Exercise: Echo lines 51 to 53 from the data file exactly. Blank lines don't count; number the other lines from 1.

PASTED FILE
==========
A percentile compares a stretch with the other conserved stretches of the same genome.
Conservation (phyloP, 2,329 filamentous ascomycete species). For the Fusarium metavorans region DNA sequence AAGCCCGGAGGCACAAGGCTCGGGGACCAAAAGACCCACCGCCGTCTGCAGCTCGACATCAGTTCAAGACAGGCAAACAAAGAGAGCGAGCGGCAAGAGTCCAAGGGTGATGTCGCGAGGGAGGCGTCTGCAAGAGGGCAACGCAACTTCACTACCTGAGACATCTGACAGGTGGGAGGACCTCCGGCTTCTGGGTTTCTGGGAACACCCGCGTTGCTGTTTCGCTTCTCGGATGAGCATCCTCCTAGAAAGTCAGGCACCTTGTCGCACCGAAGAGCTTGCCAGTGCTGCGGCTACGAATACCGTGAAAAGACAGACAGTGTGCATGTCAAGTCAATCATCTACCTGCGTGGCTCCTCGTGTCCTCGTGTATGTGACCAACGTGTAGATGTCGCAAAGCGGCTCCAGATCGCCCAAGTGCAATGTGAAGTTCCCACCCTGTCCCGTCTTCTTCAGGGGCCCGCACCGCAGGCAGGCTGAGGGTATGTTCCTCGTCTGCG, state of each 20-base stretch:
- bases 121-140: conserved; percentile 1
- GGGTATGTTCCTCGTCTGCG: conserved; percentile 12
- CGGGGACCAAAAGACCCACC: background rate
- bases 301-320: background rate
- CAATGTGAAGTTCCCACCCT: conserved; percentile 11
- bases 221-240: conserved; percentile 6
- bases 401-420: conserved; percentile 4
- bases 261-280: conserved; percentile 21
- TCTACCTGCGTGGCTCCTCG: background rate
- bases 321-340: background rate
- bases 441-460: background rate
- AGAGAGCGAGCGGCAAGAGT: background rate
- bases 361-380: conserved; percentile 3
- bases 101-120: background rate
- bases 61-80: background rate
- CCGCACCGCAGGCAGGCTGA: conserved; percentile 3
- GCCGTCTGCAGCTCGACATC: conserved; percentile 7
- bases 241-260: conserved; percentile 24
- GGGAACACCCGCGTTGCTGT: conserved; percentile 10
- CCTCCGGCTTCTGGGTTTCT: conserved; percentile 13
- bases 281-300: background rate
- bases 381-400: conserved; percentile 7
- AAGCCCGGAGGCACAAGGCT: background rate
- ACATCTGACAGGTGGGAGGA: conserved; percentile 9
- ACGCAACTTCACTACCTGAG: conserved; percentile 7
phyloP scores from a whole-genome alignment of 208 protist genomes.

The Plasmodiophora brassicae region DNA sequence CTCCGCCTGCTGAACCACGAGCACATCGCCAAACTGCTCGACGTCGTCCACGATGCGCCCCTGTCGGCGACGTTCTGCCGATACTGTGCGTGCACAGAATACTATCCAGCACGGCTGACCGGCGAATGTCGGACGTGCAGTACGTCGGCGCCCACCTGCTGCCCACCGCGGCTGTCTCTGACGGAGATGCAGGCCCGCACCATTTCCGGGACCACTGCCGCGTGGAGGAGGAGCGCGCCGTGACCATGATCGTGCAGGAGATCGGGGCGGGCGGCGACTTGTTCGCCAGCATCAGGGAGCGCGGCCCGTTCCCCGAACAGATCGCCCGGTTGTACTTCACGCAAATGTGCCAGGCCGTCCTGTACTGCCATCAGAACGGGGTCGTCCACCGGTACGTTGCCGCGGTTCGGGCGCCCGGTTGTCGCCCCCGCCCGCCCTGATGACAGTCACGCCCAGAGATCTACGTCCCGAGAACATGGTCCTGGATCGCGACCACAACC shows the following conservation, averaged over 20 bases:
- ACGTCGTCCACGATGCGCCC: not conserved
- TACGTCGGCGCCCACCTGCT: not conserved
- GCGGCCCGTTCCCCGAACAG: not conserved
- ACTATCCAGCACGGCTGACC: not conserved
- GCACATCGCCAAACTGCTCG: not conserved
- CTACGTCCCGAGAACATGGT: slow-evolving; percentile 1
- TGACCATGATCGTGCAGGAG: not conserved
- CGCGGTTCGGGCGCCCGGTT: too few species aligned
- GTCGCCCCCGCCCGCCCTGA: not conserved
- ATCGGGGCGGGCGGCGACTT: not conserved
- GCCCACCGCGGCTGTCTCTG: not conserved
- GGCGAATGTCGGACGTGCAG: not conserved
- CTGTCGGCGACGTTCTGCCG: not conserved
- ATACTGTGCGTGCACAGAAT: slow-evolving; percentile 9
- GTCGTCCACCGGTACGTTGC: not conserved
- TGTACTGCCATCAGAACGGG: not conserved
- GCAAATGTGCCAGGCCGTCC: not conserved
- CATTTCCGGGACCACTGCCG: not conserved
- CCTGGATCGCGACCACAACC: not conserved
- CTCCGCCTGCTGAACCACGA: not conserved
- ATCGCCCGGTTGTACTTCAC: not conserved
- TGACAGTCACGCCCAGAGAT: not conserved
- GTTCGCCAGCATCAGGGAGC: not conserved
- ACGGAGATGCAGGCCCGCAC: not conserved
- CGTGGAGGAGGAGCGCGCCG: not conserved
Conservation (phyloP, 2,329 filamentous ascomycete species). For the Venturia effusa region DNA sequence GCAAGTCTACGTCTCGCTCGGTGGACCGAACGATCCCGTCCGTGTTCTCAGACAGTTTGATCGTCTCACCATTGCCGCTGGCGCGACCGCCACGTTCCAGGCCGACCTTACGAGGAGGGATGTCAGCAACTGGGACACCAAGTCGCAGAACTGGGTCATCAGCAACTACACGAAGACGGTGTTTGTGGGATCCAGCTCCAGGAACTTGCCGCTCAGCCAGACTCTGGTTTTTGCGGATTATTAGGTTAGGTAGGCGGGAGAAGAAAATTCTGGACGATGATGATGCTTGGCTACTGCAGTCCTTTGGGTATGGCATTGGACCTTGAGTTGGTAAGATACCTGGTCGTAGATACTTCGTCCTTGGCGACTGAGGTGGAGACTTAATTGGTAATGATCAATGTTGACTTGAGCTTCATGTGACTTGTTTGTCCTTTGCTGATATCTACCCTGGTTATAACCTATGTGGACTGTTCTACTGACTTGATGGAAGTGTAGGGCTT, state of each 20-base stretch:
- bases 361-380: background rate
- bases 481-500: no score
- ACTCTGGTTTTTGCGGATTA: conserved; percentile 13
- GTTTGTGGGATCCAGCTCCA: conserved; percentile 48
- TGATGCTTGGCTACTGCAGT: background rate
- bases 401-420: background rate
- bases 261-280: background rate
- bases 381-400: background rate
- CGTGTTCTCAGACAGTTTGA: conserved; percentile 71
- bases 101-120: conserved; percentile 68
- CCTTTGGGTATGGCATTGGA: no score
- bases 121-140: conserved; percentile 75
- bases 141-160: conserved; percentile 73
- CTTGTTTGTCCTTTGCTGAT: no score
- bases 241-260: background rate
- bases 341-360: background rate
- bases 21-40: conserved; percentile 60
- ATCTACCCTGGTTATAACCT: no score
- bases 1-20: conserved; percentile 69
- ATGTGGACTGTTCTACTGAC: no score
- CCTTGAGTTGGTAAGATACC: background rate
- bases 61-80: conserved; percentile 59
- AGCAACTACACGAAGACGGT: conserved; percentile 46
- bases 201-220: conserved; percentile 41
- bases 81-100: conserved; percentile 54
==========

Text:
- TGACAGTCACGCCCAGAGAT: not conserved
- GTTCGCCAGCATCAGGGAGC: not conserved
- ACGGAGATGCAGGCCCGCAC: not conserved